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Written in honor of Palestinian poet Mahmoud Darwish, Voice Over is a collection of poetry which serves as a final farewell to Breyten Breytenbach’s dear friend.  The series of poems found in Voice Over were created shortly after the death of Darwish, and they were written as the author traveled through Catalonia and Friesland.  What results is a moving collection of verse.

This small 41-page collection gives a powerful look at the language of Breyten Breytenbach, a writer and human rights activist from South Africa. He’s taken a lifelong stance against apartheid and was even imprisoned for seven years for high treason after sneaking back into his country illegally.  Such a turbulent and strongly humanitarian past is evident in the voice of his prose. 

 Winner of the Hertzog Prize for Poetry (1999 and 2008), Breytenbach has written numerous books and produces countless paintings and drawings which have been viewed worldwide. He is considered to be one of the greatest of the Afrikaans poets. Still very active in taking a stand, Breytenbach divides his time between the U.S., Europe, and Africa.  Definitely a writer worth looking into, this creative powerhouse will give you some real literature to sink your teeth into.  

Voice Over is published by Archipelago Books.

Scan through the archives of carp(e) libris reviews and you’ll find quite a selection of poetry. As I learn more and more about poetry, and as we learn to have a deeper appreciation for it through reviews and giveaways, I’m refining my tastes in the craft a little more with each book. The Opposite of Clairvoyance holds something of a blend of strength of voice and gentleness of spirit that I keep finding myself drawn into. Gillian Wegener’s selection of poems in her new book (published by Sixteen Rivers Press) covers a multitude of subjects that keep continuity through Wegener’s unique voice and musical rhythm. I often wonder how poetry would sound when read aloud by the poet, and this book is no exception.

Whether you’re a nature lover, someone who gains solace from reading heartbreak, or a mom in love with her kids, you’ll find something to relate to in The Opposite of Clairvoyance. But don’t make the mistake of thinking this poetry is cotton candy and tulips. There is a power to the voice as well as an edge, and many of the poems have an undercurrent of longing or reveal a disappointment in life. Regardless of the topic, each one ends leaving the reader to pause and reflect. For me, this is one of the main reasons to read a poem – reflection, either on the positive or negative aspects in life, and possibly the hope that the poet feels the same way we do, expressing it in ways we never thought to attempt.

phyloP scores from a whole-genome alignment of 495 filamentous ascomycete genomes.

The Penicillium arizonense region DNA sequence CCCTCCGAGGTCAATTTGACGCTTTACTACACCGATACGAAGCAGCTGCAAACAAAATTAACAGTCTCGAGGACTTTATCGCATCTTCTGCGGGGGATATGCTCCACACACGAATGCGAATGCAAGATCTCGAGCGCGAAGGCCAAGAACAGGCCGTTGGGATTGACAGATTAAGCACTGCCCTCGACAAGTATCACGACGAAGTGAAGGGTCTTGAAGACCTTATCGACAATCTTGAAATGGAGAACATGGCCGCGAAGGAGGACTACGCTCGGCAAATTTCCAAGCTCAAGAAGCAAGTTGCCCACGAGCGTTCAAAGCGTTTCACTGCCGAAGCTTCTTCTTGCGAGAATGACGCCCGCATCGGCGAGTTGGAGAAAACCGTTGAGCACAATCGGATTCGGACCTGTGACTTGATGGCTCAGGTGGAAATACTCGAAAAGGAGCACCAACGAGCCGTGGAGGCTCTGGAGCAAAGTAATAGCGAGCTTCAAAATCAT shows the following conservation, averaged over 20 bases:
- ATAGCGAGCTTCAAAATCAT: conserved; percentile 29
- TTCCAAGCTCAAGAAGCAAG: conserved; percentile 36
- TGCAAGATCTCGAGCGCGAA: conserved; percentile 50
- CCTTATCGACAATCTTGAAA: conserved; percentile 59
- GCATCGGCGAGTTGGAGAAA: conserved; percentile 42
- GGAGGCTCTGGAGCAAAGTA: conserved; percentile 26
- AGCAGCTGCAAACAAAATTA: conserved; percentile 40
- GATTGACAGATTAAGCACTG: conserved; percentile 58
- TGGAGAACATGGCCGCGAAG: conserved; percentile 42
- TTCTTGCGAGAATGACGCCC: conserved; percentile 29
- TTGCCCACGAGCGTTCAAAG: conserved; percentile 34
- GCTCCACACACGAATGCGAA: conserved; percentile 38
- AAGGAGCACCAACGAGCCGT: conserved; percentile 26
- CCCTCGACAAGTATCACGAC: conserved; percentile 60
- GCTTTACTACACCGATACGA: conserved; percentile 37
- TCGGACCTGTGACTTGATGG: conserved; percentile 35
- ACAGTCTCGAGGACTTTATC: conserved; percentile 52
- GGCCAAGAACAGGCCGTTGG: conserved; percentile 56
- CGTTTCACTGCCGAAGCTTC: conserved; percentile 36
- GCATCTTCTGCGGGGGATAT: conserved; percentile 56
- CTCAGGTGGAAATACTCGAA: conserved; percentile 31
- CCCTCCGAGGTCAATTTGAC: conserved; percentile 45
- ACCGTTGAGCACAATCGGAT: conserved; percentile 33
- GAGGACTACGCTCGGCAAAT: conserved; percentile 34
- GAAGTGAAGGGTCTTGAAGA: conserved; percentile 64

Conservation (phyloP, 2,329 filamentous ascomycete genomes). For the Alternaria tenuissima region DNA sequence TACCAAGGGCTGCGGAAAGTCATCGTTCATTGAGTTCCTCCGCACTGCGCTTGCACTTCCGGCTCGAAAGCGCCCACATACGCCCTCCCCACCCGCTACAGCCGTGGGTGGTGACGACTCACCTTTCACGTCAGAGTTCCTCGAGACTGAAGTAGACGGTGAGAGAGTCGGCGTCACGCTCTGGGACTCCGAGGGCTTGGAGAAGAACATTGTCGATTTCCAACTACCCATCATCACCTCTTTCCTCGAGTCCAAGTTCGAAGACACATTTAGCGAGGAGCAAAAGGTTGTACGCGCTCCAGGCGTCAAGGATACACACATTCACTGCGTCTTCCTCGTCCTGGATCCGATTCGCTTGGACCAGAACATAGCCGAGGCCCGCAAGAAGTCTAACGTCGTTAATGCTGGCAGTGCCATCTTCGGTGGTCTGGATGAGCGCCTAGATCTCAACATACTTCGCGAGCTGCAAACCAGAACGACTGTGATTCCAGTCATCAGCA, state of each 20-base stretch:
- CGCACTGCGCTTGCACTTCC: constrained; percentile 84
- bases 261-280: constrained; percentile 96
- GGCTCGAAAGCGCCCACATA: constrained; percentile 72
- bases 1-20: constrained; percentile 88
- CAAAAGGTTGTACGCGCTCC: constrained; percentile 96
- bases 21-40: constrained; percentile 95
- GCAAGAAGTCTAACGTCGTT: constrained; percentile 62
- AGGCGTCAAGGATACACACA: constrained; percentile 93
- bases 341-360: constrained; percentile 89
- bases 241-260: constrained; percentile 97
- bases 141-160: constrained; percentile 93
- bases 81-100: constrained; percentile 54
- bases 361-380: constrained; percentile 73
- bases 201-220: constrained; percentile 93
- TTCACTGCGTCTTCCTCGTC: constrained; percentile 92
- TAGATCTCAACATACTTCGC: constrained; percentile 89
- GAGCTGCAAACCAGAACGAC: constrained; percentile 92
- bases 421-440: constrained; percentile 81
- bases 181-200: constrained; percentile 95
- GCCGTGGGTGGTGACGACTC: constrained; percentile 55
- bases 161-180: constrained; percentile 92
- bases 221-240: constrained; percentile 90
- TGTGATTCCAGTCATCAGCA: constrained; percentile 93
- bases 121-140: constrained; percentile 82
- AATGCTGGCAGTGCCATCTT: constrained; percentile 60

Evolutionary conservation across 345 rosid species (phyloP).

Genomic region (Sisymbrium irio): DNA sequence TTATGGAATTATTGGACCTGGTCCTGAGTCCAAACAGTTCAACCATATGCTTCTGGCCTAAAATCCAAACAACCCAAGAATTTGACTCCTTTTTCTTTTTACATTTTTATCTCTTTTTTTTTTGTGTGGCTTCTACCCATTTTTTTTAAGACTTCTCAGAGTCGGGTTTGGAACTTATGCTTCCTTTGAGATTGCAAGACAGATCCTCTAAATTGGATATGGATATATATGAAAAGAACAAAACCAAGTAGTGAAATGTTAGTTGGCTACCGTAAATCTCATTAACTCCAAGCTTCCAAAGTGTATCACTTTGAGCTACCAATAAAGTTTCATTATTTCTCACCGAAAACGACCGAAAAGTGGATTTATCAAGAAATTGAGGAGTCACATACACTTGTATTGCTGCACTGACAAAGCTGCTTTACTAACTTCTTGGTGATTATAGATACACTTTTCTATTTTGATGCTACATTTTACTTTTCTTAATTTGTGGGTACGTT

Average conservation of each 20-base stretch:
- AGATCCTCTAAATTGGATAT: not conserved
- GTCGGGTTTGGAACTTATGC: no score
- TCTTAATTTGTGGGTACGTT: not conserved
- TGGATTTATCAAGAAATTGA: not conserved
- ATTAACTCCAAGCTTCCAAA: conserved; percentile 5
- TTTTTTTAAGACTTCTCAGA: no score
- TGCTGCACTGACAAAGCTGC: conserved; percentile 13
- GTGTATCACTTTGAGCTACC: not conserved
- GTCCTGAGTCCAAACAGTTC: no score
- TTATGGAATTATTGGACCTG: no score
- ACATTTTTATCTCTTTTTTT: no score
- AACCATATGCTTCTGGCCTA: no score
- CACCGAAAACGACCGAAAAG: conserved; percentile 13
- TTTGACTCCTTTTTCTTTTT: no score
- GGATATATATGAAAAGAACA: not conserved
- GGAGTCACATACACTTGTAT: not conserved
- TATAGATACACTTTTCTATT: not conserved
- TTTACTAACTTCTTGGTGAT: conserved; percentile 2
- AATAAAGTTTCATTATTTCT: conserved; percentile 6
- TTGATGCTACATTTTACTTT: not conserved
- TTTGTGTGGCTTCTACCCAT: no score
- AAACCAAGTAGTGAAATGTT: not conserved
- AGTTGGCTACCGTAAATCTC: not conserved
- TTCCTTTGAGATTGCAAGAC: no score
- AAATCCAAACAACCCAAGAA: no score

To win your own autographed copy of The Opposite of Clairvoyance, read on.

3 Ways to Win:

1.) Leave a comment telling me what you look for when choosing poetry. Do you like something you can relate to? Easy to understand? Or do you like something more abstract? Have fun with your comment! Winners are randomly chosen, but if the name drawn doesn’t respond, I choose the next winner by comment.
2.) Email subscribers are entered into this and all future giveaways, for as long as their subscription is active. Simply place your email address in the little white box at the top of my sidebar on the right. (Please make sure to verify your Feedburner subscription by responding to the email they send you. If you don’t receive it, check your junk mail. Only verified subscriptions are entered for all the giveaways.)
3.) Blog about this giveaway on your blog with a link back to this post. Come back and leave me a Comment with a link to your blog post.
Do all three, and you’ve got three entries to win! You have until midnight EST on Monday, September 1, 2008, to enter.

 

If you’ve been following my series of reviews of The Cahier Series published by Sylph Editions, then you know Cahier #4 is next in this wonderful line-up. Alan Jenkins’ love for the poet Arthur Rimbaud shines forth in his cahier, which features the famous Drunken Boats (Le Bateau ivre), translated from the French by Jenkins. Also featured are two original works by Jenkins celebrating the style of Rimbaud and his passion for the sea.

I think most amazing to me was to learn that Rimbaud had not only written Drunken Boats at the age of seventeen, but that he had never been to sea before writing it. Anyone who has had the pleasure of reading this work will know that you can’t read it without experiencing vivid imaginings of a vast and complex sea. Jenkins’ translation is smooth and seemingly effortless, giving the poetry lover something rich to visit again and again.